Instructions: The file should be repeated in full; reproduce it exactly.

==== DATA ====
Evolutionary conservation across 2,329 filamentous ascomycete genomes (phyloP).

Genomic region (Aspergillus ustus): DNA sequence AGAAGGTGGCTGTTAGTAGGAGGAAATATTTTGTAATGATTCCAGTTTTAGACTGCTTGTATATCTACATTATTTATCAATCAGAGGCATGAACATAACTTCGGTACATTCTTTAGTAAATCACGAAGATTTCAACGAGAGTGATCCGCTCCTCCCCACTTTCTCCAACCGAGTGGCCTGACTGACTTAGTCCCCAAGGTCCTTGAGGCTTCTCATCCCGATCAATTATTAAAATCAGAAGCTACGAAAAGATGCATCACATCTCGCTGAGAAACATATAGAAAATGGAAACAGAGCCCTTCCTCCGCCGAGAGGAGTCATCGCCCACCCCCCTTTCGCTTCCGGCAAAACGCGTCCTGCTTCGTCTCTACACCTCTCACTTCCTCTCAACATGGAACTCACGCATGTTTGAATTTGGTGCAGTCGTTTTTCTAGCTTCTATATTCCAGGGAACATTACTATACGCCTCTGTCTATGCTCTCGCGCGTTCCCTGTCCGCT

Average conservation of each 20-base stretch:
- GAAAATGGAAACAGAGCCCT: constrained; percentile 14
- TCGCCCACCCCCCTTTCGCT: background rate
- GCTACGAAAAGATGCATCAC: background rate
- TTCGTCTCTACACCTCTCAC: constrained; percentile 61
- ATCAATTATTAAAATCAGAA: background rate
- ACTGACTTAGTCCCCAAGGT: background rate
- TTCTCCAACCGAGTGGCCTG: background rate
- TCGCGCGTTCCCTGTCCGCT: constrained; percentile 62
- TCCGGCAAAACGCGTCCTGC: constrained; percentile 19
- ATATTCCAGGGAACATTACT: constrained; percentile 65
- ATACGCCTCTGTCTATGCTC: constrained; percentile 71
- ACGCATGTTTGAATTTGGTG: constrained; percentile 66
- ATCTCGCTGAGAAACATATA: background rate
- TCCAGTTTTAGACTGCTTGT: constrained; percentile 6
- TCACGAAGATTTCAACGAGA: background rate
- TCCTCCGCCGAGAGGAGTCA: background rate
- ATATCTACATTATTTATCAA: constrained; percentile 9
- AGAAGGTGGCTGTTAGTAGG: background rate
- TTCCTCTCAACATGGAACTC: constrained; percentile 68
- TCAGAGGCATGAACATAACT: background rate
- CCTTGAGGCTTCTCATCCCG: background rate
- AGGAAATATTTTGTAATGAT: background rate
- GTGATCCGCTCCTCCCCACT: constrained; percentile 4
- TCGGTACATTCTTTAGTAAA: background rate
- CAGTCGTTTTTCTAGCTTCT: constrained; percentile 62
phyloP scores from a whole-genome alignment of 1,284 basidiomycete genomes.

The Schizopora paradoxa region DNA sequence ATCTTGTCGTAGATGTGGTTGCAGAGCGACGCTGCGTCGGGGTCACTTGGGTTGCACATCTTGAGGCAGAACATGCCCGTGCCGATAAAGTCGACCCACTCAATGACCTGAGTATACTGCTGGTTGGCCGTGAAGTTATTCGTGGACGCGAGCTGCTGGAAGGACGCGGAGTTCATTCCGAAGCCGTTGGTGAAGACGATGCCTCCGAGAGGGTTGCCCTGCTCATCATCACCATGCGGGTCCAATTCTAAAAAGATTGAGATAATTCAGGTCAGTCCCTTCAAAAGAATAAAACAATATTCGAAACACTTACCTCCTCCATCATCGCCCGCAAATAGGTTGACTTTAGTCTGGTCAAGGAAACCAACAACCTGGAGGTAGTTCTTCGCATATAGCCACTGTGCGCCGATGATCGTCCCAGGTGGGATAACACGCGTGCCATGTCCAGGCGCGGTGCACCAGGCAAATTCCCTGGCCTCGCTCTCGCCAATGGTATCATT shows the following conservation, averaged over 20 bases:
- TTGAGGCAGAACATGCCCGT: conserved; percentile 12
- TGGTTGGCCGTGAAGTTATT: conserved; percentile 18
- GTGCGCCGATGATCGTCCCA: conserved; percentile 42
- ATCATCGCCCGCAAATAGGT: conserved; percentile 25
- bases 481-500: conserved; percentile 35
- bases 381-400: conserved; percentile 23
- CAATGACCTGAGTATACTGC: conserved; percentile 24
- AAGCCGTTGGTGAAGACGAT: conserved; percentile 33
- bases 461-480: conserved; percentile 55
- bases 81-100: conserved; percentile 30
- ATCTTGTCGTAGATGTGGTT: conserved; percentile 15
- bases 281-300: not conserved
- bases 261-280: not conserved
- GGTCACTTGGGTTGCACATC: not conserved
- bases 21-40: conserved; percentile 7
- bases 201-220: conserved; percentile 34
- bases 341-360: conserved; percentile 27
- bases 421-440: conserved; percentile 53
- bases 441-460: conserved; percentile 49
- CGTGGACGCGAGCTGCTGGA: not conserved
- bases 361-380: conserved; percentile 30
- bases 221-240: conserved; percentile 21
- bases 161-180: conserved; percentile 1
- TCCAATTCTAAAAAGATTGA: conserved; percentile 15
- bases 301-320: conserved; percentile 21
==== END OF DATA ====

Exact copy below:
Evolutionary conservation across 2,329 filamentous ascomycete genomes (phyloP).

Genomic region (Aspergillus ustus): DNA sequence AGAAGGTGGCTGTTAGTAGGAGGAAATATTTTGTAATGATTCCAGTTTTAGACTGCTTGTATATCTACATTATTTATCAATCAGAGGCATGAACATAACTTCGGTACATTCTTTAGTAAATCACGAAGATTTCAACGAGAGTGATCCGCTCCTCCCCACTTTCTCCAACCGAGTGGCCTGACTGACTTAGTCCCCAAGGTCCTTGAGGCTTCTCATCCCGATCAATTATTAAAATCAGAAGCTACGAAAAGATGCATCACATCTCGCTGAGAAACATATAGAAAATGGAAACAGAGCCCTTCCTCCGCCGAGAGGAGTCATCGCCCACCCCCCTTTCGCTTCCGGCAAAACGCGTCCTGCTTCGTCTCTACACCTCTCACTTCCTCTCAACATGGAACTCACGCATGTTTGAATTTGGTGCAGTCGTTTTTCTAGCTTCTATATTCCAGGGAACATTACTATACGCCTCTGTCTATGCTCTCGCGCGTTCCCTGTCCGCT

Average conservation of each 20-base stretch:
- GAAAATGGAAACAGAGCCCT: constrained; percentile 14
- TCGCCCACCCCCCTTTCGCT: background rate
- GCTACGAAAAGATGCATCAC: background rate
- TTCGTCTCTACACCTCTCAC: constrained; percentile 61
- ATCAATTATTAAAATCAGAA: background rate
- ACTGACTTAGTCCCCAAGGT: background rate
- TTCTCCAACCGAGTGGCCTG: background rate
- TCGCGCGTTCCCTGTCCGCT: constrained; percentile 62
- TCCGGCAAAACGCGTCCTGC: constrained; percentile 19
- ATATTCCAGGGAACATTACT: constrained; percentile 65
- ATACGCCTCTGTCTATGCTC: constrained; percentile 71
- ACGCATGTTTGAATTTGGTG: constrained; percentile 66
- ATCTCGCTGAGAAACATATA: background rate
- TCCAGTTTTAGACTGCTTGT: constrained; percentile 6
- TCACGAAGATTTCAACGAGA: background rate
- TCCTCCGCCGAGAGGAGTCA: background rate
- ATATCTACATTATTTATCAA: constrained; percentile 9
- AGAAGGTGGCTGTTAGTAGG: background rate
- TTCCTCTCAACATGGAACTC: constrained; percentile 68
- TCAGAGGCATGAACATAACT: background rate
- CCTTGAGGCTTCTCATCCCG: background rate
- AGGAAATATTTTGTAATGAT: background rate
- GTGATCCGCTCCTCCCCACT: constrained; percentile 4
- TCGGTACATTCTTTAGTAAA: background rate
- CAGTCGTTTTTCTAGCTTCT: constrained; percentile 62
phyloP scores from a whole-genome alignment of 1,284 basidiomycete genomes.

The Schizopora paradoxa region DNA sequence ATCTTGTCGTAGATGTGGTTGCAGAGCGACGCTGCGTCGGGGTCACTTGGGTTGCACATCTTGAGGCAGAACATGCCCGTGCCGATAAAGTCGACCCACTCAATGACCTGAGTATACTGCTGGTTGGCCGTGAAGTTATTCGTGGACGCGAGCTGCTGGAAGGACGCGGAGTTCATTCCGAAGCCGTTGGTGAAGACGATGCCTCCGAGAGGGTTGCCCTGCTCATCATCACCATGCGGGTCCAATTCTAAAAAGATTGAGATAATTCAGGTCAGTCCCTTCAAAAGAATAAAACAATATTCGAAACACTTACCTCCTCCATCATCGCCCGCAAATAGGTTGACTTTAGTCTGGTCAAGGAAACCAACAACCTGGAGGTAGTTCTTCGCATATAGCCACTGTGCGCCGATGATCGTCCCAGGTGGGATAACACGCGTGCCATGTCCAGGCGCGGTGCACCAGGCAAATTCCCTGGCCTCGCTCTCGCCAATGGTATCATT shows the following conservation, averaged over 20 bases:
- TTGAGGCAGAACATGCCCGT: conserved; percentile 12
- TGGTTGGCCGTGAAGTTATT: conserved; percentile 18
- GTGCGCCGATGATCGTCCCA: conserved; percentile 42
- ATCATCGCCCGCAAATAGGT: conserved; percentile 25
- bases 481-500: conserved; percentile 35
- bases 381-400: conserved; percentile 23
- CAATGACCTGAGTATACTGC: conserved; percentile 24
- AAGCCGTTGGTGAAGACGAT: conserved; percentile 33
- bases 461-480: conserved; percentile 55
- bases 81-100: conserved; percentile 30
- ATCTTGTCGTAGATGTGGTT: conserved; percentile 15
- bases 281-300: not conserved
- bases 261-280: not conserved
- GGTCACTTGGGTTGCACATC: not conserved
- bases 21-40: conserved; percentile 7
- bases 201-220: conserved; percentile 34
- bases 341-360: conserved; percentile 27
- bases 421-440: conserved; percentile 53
- bases 441-460: conserved; percentile 49
- CGTGGACGCGAGCTGCTGGA: not conserved
- bases 361-380: conserved; percentile 30
- bases 221-240: conserved; percentile 21
- bases 161-180: conserved; percentile 1
- TCCAATTCTAAAAAGATTGA: conserved; percentile 15
- bases 301-320: conserved; percentile 21